The Duke now turned his attention to the grounds and had Chambers design the Temples of Flora and Diana, the oval flower bed with its obelisks and white marble vases (one can imagine the dithering that went on before the final locations of these were decided upon), and a tripod, in best neo-classical style. Delighted with these, the Duke then had Chambers design `improvements' to the eastern gate, the niches, statues and swags we can see today.

Blenheim, in that Age of Sensibility, had achieved the perfect balance between art and nature. And that art, unlike the pictures, tapestries and furniture of the first Duke's time, was home grown, springing from the very soil around the palace. Nature had inspired art, art had informed nature. The relationship was symbiotic and the great palace, no longer unloved, seemed to glow with a new munificence. The family added its own accomplishments. Each of the children had a talent for music or art, or both. It was truly a Golden Age for Blenheim. Britain, too, had become the envy of the world. The Empire was growing, first India, won by Robert Clive, then Wolfe secured Canada, both supplying Britain with rich trade, and a market for her own manufactured goods. The spinning-jenny, the power loom and the steam engine had been invented. Factories were churning out quality artefacts.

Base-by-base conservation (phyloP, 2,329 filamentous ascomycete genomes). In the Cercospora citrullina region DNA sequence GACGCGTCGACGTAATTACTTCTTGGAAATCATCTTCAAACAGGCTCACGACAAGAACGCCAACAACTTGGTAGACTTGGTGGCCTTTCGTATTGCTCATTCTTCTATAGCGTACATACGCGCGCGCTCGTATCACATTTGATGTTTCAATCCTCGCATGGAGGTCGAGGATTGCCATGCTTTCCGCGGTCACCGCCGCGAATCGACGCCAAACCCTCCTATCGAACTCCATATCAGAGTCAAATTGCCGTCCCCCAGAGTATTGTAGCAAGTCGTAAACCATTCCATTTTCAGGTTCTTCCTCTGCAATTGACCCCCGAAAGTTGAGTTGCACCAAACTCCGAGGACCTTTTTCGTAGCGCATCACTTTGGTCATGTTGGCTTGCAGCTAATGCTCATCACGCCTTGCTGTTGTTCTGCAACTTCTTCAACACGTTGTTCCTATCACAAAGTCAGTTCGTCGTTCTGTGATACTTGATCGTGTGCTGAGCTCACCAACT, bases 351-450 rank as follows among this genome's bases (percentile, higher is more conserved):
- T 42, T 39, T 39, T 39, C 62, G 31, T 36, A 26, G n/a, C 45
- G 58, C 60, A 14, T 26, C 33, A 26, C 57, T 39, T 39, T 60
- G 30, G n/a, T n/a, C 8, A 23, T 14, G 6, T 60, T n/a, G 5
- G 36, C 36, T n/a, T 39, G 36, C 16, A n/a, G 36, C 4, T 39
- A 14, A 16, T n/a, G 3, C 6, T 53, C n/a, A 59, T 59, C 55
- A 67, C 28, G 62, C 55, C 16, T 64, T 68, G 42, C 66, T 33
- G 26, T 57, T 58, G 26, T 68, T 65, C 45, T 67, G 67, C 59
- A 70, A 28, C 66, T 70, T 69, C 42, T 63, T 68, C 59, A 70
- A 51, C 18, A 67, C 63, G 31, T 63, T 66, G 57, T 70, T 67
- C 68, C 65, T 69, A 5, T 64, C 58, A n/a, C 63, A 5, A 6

There were now seven children in the nursery filling the palace with sunshine and happy chortlings. Blenheim was full of guests and it became a self-contained world generating its own entertainments and pastoral pleasures. During the days, guests were free to please themselves, seeking whichever diversions they wished and dress was casual. But dinner was a formal affair with prescribed seating and evening dress. Marion Fowler vividly describes one such evening circa 1770;

"There was a great deal of lively conversation, and a great deal of food. After several hours, finger bowls appeared and one rinsed out one's mouth and spat into the bowl, or merely dipped the fingers, depending on whether one was reactionary or avant-garde. Then the ladies withdrew and the gentlemen sat for two more hours over their claret and port, drinking toasts to King and Queen and wife and lady-love and country and consuming two or even three bottles each. They got up and relieved themselves into the chamber-pot kept in a lower cupboard at one end of the long, elegant mahogany sideboard, with its brass rail, and knife-boxes ranged on top. Valets got used to picking their masters up off the dining-room floor at the end of it all. Those who could still stand wove their way towards the drawing-room where the ladies waited anxiously behind the coffee urns to see which gentlemen were still on their feet. A few games of whist followed, with a light supper brought in at eleven, just before everyone toddled off to bed. And next day the ritual would begin all over again".[1]

And so the days unfurled. When the weather was fine the family and guests enjoyed outdoor pursuits, sailing on the lake in the pleasure-boat, or sometimes touring the grounds in an open topped carriage.

On Tuesdays, Blenheim had a public day, although it wasn't the hoi-polloi who came to view the delights, for a diarist at the time recorded that `a world of high dress'd heads went by in coaches and chaises.'